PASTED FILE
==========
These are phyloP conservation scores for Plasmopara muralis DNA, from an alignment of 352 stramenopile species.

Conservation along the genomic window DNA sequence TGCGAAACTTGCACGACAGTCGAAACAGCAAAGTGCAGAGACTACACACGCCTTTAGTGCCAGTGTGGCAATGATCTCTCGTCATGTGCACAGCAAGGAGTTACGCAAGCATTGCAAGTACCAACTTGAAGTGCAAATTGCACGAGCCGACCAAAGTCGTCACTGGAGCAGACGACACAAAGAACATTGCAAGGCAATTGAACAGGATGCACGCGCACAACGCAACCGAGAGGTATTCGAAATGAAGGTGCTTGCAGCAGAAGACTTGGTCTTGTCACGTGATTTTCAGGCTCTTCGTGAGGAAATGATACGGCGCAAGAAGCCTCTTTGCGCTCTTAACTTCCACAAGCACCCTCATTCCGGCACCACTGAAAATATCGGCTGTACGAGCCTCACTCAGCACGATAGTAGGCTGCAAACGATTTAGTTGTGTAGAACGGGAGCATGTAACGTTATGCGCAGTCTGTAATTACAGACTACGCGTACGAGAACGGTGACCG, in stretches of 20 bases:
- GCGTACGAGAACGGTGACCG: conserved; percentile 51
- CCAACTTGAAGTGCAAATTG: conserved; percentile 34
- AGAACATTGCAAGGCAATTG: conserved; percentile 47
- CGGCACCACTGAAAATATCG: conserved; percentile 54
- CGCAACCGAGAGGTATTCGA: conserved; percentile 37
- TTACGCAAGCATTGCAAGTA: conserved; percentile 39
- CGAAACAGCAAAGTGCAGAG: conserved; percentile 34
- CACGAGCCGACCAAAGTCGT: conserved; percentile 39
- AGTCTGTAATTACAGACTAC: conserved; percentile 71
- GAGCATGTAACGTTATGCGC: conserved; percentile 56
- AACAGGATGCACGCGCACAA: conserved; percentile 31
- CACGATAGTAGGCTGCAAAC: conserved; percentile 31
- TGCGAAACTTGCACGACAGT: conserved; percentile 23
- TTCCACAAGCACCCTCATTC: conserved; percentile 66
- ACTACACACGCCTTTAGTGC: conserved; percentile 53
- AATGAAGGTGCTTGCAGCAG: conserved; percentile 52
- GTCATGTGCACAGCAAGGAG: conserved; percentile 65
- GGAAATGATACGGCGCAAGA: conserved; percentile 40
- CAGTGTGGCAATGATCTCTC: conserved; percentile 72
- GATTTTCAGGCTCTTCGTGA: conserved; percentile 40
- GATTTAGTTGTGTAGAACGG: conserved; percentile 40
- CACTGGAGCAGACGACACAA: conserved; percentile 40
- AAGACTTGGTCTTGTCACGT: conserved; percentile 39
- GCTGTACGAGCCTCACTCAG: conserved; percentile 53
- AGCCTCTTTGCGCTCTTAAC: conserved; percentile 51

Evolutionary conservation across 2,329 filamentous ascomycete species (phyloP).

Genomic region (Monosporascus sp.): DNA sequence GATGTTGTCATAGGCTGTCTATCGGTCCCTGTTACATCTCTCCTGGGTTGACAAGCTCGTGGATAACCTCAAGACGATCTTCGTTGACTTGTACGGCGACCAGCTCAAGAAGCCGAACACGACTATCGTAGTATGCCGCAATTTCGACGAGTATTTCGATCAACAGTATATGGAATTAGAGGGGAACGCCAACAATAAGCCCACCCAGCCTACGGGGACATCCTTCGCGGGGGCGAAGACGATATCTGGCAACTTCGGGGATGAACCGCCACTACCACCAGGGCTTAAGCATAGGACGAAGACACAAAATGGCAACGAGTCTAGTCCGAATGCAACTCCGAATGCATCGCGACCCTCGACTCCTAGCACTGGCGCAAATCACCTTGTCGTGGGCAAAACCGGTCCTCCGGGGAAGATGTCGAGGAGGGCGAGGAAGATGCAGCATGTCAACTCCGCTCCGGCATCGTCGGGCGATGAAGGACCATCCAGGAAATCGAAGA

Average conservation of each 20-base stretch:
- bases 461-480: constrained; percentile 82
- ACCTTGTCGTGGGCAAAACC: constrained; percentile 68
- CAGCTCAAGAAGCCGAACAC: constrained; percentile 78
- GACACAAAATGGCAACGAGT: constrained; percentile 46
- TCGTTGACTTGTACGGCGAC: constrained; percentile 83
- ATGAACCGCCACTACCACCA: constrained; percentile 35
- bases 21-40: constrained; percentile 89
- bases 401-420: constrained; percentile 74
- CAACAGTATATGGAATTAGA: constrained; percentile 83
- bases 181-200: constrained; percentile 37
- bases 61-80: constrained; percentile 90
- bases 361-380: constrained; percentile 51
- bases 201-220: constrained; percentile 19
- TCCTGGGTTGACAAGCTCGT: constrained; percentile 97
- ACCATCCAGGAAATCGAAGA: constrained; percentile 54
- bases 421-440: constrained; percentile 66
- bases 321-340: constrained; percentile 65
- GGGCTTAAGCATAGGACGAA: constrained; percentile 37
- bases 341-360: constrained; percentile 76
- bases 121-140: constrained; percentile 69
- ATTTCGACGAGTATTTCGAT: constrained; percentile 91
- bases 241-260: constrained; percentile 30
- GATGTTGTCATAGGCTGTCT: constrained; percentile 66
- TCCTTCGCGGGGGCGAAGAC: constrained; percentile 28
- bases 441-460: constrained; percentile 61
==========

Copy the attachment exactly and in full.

These are phyloP conservation scores for Plasmopara muralis DNA, from an alignment of 352 stramenopile species.

Conservation along the genomic window DNA sequence TGCGAAACTTGCACGACAGTCGAAACAGCAAAGTGCAGAGACTACACACGCCTTTAGTGCCAGTGTGGCAATGATCTCTCGTCATGTGCACAGCAAGGAGTTACGCAAGCATTGCAAGTACCAACTTGAAGTGCAAATTGCACGAGCCGACCAAAGTCGTCACTGGAGCAGACGACACAAAGAACATTGCAAGGCAATTGAACAGGATGCACGCGCACAACGCAACCGAGAGGTATTCGAAATGAAGGTGCTTGCAGCAGAAGACTTGGTCTTGTCACGTGATTTTCAGGCTCTTCGTGAGGAAATGATACGGCGCAAGAAGCCTCTTTGCGCTCTTAACTTCCACAAGCACCCTCATTCCGGCACCACTGAAAATATCGGCTGTACGAGCCTCACTCAGCACGATAGTAGGCTGCAAACGATTTAGTTGTGTAGAACGGGAGCATGTAACGTTATGCGCAGTCTGTAATTACAGACTACGCGTACGAGAACGGTGACCG, in stretches of 20 bases:
- GCGTACGAGAACGGTGACCG: conserved; percentile 51
- CCAACTTGAAGTGCAAATTG: conserved; percentile 34
- AGAACATTGCAAGGCAATTG: conserved; percentile 47
- CGGCACCACTGAAAATATCG: conserved; percentile 54
- CGCAACCGAGAGGTATTCGA: conserved; percentile 37
- TTACGCAAGCATTGCAAGTA: conserved; percentile 39
- CGAAACAGCAAAGTGCAGAG: conserved; percentile 34
- CACGAGCCGACCAAAGTCGT: conserved; percentile 39
- AGTCTGTAATTACAGACTAC: conserved; percentile 71
- GAGCATGTAACGTTATGCGC: conserved; percentile 56
- AACAGGATGCACGCGCACAA: conserved; percentile 31
- CACGATAGTAGGCTGCAAAC: conserved; percentile 31
- TGCGAAACTTGCACGACAGT: conserved; percentile 23
- TTCCACAAGCACCCTCATTC: conserved; percentile 66
- ACTACACACGCCTTTAGTGC: conserved; percentile 53
- AATGAAGGTGCTTGCAGCAG: conserved; percentile 52
- GTCATGTGCACAGCAAGGAG: conserved; percentile 65
- GGAAATGATACGGCGCAAGA: conserved; percentile 40
- CAGTGTGGCAATGATCTCTC: conserved; percentile 72
- GATTTTCAGGCTCTTCGTGA: conserved; percentile 40
- GATTTAGTTGTGTAGAACGG: conserved; percentile 40
- CACTGGAGCAGACGACACAA: conserved; percentile 40
- AAGACTTGGTCTTGTCACGT: conserved; percentile 39
- GCTGTACGAGCCTCACTCAG: conserved; percentile 53
- AGCCTCTTTGCGCTCTTAAC: conserved; percentile 51

Evolutionary conservation across 2,329 filamentous ascomycete species (phyloP).

Genomic region (Monosporascus sp.): DNA sequence GATGTTGTCATAGGCTGTCTATCGGTCCCTGTTACATCTCTCCTGGGTTGACAAGCTCGTGGATAACCTCAAGACGATCTTCGTTGACTTGTACGGCGACCAGCTCAAGAAGCCGAACACGACTATCGTAGTATGCCGCAATTTCGACGAGTATTTCGATCAACAGTATATGGAATTAGAGGGGAACGCCAACAATAAGCCCACCCAGCCTACGGGGACATCCTTCGCGGGGGCGAAGACGATATCTGGCAACTTCGGGGATGAACCGCCACTACCACCAGGGCTTAAGCATAGGACGAAGACACAAAATGGCAACGAGTCTAGTCCGAATGCAACTCCGAATGCATCGCGACCCTCGACTCCTAGCACTGGCGCAAATCACCTTGTCGTGGGCAAAACCGGTCCTCCGGGGAAGATGTCGAGGAGGGCGAGGAAGATGCAGCATGTCAACTCCGCTCCGGCATCGTCGGGCGATGAAGGACCATCCAGGAAATCGAAGA

Average conservation of each 20-base stretch:
- bases 461-480: constrained; percentile 82
- ACCTTGTCGTGGGCAAAACC: constrained; percentile 68
- CAGCTCAAGAAGCCGAACAC: constrained; percentile 78
- GACACAAAATGGCAACGAGT: constrained; percentile 46
- TCGTTGACTTGTACGGCGAC: constrained; percentile 83
- ATGAACCGCCACTACCACCA: constrained; percentile 35
- bases 21-40: constrained; percentile 89
- bases 401-420: constrained; percentile 74
- CAACAGTATATGGAATTAGA: constrained; percentile 83
- bases 181-200: constrained; percentile 37
- bases 61-80: constrained; percentile 90
- bases 361-380: constrained; percentile 51
- bases 201-220: constrained; percentile 19
- TCCTGGGTTGACAAGCTCGT: constrained; percentile 97
- ACCATCCAGGAAATCGAAGA: constrained; percentile 54
- bases 421-440: constrained; percentile 66
- bases 321-340: constrained; percentile 65
- GGGCTTAAGCATAGGACGAA: constrained; percentile 37
- bases 341-360: constrained; percentile 76
- bases 121-140: constrained; percentile 69
- ATTTCGACGAGTATTTCGAT: constrained; percentile 91
- bases 241-260: constrained; percentile 30
- GATGTTGTCATAGGCTGTCT: constrained; percentile 66
- TCCTTCGCGGGGGCGAAGAC: constrained; percentile 28
- bases 441-460: constrained; percentile 61